Hop shortage alert! Hop hoarding gone rampant! IPA fans seen with pitchforks and torches!
Yes… we are flat out of Saaz, Styrian Golding and Sorachi Ace with no supply in sight. We also have an extremely limited and intermittent supply of Centennial, Simcoe, Warrior, Amarillo, Apollo, Citra and Falconers Flight. But why?
There’s a lot of buzz about a hops shortage, so let’s talk about what that means exactly. Hops are a commodity just like crude oil and corn. For the most part, they are bought and sold in contracts set with breweries to guarantee availability of these hops. Hop farmers must first fulfill all contracts, and only after those contracts are fulfilled can they then begin to sell their hops on the open market. However, since hops aren’t used for much besides brewing, they end up losing money on any extra they have left over that they don’t sell on the open market. Because of this, they don’t just grow “as much as they can”.
Homebrewing actually represents a microscopic segment of the hops industry. So small that we don’t even register on the hop farmers’ radar. A 15%-30% shortage that normally effects all people buying hops effects the homebrew market the most. Don’t expect it to get much better either… for instance, the future 2012 and 2013 harvests of Amarillo are already sold.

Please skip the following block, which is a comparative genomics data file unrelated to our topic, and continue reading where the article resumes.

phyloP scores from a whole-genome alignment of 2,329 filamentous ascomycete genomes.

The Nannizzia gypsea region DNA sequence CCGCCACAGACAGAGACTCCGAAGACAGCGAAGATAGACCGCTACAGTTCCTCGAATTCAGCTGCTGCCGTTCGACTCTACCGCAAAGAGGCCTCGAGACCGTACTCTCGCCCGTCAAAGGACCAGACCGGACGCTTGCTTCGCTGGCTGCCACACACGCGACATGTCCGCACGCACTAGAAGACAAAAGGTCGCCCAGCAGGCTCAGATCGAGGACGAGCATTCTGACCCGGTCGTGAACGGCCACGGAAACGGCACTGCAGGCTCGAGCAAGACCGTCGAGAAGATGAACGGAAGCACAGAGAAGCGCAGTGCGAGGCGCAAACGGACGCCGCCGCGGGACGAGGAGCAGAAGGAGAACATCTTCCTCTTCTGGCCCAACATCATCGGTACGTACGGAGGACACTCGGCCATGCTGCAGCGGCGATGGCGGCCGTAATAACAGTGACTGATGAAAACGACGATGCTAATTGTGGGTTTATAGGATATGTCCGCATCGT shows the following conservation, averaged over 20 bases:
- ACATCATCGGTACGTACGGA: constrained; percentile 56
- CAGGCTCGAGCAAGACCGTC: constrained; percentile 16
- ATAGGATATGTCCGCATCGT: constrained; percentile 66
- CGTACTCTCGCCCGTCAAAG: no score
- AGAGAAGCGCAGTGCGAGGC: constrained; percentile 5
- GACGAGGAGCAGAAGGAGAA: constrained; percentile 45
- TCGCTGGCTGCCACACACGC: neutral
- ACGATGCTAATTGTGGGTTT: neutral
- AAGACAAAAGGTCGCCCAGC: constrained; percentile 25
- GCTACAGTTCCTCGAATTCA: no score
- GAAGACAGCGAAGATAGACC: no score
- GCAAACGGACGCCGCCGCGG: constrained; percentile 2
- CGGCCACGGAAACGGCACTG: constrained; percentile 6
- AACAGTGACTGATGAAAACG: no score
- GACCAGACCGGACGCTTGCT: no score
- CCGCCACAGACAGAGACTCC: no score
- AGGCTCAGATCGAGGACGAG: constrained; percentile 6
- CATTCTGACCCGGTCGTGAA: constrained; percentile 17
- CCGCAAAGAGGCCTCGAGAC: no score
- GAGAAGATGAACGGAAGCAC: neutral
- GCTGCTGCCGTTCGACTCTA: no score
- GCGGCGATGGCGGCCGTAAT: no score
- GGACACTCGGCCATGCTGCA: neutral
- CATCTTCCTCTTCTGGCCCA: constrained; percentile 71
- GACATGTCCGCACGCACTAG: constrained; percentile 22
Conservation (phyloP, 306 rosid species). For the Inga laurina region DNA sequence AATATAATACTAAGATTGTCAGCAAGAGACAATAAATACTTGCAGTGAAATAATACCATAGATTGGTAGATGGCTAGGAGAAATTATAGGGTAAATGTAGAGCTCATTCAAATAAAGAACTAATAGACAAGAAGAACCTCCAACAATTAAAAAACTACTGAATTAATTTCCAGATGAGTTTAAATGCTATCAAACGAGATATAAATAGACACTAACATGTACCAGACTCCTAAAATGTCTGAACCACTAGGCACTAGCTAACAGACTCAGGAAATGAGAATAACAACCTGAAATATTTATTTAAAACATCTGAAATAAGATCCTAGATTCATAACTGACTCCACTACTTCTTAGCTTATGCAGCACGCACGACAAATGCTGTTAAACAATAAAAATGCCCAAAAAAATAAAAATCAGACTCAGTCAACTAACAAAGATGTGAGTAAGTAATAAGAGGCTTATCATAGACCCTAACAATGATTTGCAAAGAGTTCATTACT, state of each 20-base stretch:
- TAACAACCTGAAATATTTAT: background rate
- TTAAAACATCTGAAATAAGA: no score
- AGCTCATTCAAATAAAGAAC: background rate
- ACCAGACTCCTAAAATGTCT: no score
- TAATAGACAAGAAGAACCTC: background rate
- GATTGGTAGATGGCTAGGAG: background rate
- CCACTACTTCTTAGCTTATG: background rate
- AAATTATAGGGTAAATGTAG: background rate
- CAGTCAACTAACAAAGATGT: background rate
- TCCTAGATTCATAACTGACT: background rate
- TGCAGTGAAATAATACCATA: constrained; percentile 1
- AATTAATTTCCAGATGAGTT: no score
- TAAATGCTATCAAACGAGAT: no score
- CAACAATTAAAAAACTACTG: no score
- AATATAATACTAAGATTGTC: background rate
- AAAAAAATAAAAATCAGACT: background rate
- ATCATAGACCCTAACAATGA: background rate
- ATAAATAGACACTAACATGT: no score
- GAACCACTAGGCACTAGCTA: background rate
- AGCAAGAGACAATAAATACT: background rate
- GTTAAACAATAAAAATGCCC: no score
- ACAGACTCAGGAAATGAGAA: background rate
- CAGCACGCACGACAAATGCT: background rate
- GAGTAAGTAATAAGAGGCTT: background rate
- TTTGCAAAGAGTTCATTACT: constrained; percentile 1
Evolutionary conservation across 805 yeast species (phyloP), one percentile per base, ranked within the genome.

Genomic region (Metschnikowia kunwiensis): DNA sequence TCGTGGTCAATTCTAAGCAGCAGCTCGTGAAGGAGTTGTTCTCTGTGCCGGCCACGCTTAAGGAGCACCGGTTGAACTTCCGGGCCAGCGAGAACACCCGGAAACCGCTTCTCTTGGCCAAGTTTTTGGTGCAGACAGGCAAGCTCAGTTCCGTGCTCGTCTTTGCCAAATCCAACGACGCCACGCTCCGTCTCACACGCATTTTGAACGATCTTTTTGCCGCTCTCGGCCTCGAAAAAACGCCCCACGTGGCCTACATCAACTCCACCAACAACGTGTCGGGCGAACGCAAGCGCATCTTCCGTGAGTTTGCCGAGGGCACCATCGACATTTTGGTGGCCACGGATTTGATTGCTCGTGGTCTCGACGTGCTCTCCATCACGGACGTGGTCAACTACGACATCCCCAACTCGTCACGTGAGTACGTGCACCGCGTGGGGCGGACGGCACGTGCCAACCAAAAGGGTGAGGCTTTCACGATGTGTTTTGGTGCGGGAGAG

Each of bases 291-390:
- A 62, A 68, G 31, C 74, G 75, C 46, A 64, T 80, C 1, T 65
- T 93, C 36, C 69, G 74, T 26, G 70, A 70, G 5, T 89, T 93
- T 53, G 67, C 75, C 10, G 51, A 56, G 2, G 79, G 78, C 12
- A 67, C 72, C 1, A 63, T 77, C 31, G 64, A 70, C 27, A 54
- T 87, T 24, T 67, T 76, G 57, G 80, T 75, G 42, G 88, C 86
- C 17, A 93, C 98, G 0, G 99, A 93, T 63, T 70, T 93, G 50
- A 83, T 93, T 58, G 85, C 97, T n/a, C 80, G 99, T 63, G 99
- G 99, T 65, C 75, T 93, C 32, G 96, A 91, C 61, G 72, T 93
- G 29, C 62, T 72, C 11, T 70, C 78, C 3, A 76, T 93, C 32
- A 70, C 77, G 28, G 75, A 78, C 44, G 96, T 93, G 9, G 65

There is also a supply side restriction on many hops. Simcoe and Amarillo, which are scarce everywhere right now, are not widely grown. Amarillo is only grown by Virgil Gamache Farms Inc., and is owned by that group. Simcoe is another proprietary hop only grown by Yakima Chief Inc. Because these hops are proprietary, the owners of the varieties are able to restrict supply as they wish.
If you can’t find the hops you want, we’d like to encourage everyone to try some substitutions. Experiment a little… you might find that using a substitute might even come out better than using what your recipe calls for. We also suggest taking this as a chance to branch out to different beer styles. Find some varieties of beer that don’t require a truck-load of hops. Such styles include Hefeweizens, California Commons, Porters, and Saisons.